“Telecoms regulator the Federal Network Agency urged parents who had such watches to destroy them,” Wakefield reports. “‘Poorly secured smart devices often allow for privacy invasion. That is really concerning when it comes to kids’ GPS tracking watches – the very watches that are supposed to help keep them safe,’ said Ken Munro, a security expert at Pen Test Partners. ‘There is a shocking lack of regulation of the ‘internet of things’, which allows lax manufacturers to sell us dangerously insecure smart products. Using privacy regulation to ban such devices is a game-changer, stopping these manufacturers playing fast and loose with our kids’ security,’ he added.”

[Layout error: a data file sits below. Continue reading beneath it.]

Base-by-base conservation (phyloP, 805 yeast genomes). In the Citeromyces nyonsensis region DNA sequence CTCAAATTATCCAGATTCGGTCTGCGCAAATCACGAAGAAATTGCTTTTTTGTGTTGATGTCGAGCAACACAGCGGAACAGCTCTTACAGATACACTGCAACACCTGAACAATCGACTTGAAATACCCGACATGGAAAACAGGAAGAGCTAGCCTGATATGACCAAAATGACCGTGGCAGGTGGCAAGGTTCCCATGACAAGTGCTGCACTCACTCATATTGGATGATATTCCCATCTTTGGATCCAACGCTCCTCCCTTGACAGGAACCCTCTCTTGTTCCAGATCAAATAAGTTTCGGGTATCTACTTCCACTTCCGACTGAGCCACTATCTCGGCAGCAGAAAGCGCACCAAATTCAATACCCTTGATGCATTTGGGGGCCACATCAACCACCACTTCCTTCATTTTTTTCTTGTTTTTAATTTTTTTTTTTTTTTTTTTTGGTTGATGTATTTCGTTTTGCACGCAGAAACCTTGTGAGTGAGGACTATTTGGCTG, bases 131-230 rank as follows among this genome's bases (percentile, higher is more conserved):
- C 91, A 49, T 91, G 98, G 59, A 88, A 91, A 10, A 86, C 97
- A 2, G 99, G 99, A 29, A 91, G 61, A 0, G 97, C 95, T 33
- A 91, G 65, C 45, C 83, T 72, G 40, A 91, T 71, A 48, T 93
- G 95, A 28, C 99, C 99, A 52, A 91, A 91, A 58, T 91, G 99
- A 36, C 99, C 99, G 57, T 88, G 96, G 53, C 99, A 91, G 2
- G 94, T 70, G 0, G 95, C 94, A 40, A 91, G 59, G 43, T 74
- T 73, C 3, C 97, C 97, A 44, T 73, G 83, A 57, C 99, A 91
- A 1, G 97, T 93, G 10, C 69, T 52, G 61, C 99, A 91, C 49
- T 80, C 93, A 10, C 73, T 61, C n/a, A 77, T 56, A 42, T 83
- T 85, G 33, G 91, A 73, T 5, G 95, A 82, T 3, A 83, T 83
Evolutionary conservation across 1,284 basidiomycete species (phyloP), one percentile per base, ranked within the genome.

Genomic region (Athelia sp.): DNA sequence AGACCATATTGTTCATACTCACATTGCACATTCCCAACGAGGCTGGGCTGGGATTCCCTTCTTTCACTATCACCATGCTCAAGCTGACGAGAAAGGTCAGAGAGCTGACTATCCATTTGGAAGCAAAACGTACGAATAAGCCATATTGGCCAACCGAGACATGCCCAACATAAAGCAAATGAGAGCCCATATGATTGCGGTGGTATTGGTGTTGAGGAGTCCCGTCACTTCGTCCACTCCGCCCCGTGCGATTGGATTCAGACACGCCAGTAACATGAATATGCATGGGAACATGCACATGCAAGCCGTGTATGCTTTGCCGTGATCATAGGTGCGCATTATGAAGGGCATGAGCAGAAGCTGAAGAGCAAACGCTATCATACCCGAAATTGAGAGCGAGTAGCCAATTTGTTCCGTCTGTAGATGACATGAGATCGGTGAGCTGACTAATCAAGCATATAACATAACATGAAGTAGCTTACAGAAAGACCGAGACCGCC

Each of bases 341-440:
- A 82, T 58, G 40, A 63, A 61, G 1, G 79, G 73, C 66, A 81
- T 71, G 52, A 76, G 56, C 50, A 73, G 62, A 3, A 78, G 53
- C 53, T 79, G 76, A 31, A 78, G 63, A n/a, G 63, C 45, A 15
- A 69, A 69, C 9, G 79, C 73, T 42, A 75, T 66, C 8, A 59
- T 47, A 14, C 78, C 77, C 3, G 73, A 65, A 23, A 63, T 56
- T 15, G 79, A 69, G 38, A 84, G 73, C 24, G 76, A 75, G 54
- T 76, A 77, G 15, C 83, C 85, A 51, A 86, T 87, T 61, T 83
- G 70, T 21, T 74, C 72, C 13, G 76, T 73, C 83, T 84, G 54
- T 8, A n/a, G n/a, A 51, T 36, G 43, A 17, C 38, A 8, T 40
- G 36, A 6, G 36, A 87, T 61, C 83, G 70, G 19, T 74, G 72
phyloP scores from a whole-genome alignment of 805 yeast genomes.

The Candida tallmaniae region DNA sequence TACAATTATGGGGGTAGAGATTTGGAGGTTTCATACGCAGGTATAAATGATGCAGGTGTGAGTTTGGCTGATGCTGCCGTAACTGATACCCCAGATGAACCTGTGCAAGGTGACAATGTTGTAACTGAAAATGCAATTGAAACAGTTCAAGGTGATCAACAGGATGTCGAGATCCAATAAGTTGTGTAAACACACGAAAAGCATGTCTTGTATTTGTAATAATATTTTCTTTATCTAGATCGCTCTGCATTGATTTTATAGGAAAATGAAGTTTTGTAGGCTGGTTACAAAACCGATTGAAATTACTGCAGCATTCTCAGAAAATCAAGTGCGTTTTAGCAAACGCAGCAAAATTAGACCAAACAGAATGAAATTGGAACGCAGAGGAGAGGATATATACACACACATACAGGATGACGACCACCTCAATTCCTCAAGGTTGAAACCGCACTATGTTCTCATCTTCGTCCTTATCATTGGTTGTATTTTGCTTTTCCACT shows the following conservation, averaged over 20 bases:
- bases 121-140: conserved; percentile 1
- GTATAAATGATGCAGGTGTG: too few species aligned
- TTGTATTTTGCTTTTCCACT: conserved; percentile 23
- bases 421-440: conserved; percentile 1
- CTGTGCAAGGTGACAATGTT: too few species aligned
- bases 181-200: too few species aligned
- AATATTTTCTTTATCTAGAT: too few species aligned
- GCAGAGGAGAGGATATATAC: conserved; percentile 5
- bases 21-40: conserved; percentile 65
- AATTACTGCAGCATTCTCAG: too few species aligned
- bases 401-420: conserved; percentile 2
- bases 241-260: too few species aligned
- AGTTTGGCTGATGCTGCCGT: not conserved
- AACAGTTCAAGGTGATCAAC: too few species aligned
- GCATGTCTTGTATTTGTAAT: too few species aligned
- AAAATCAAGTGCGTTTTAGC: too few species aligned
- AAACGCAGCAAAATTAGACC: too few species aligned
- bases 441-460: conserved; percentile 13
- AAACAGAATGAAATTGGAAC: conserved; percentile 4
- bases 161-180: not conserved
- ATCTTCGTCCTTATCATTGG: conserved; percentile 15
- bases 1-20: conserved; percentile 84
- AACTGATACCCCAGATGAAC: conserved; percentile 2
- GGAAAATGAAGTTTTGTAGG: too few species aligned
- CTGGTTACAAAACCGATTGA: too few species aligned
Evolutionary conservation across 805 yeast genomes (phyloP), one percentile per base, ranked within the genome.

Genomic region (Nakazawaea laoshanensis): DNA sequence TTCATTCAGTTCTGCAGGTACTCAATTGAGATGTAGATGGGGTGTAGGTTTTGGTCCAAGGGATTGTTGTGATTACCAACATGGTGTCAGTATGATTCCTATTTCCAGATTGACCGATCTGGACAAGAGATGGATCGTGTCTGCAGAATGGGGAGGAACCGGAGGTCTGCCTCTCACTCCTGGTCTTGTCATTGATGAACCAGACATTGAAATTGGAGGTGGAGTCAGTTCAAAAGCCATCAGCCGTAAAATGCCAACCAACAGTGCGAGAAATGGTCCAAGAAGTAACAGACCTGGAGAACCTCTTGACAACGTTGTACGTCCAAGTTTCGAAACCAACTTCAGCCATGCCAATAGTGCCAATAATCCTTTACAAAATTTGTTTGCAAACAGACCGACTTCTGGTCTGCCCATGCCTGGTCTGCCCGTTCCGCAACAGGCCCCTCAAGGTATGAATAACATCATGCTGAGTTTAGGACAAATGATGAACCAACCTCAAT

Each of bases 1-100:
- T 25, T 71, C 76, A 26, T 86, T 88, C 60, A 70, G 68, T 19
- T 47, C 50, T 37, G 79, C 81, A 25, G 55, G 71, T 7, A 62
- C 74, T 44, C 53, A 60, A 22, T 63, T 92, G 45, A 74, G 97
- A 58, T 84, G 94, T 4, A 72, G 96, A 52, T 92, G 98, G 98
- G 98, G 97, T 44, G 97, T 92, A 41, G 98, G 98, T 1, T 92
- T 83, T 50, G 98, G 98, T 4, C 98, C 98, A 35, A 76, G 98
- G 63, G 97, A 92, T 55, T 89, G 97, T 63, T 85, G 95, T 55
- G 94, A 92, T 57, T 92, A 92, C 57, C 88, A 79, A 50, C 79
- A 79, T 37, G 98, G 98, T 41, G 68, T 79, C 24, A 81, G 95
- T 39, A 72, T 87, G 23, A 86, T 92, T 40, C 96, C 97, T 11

“Such watches – which are sold by a large number of providers in Germany – are generally aimed at children between the ages of five and 12. Most are equipped with a SIM card and a limited telephony function and are set up and controlled via an app,” Wakefield reports. “In October, the Norwegian Consumer Council (NCC) reported that ‘some children’s watches – including Gator and GPS for kids – had flaws such as transmitting and storing data without encryption. It meant that strangers, using basic hacking techniques, could track children as they moved or make a child appear to be in a completely different location.”
Read more in the full article here.
MacDailyNews Take: We don’t see any problem with this ban as these cheap, unsecured gadgets are an obvious safety issue.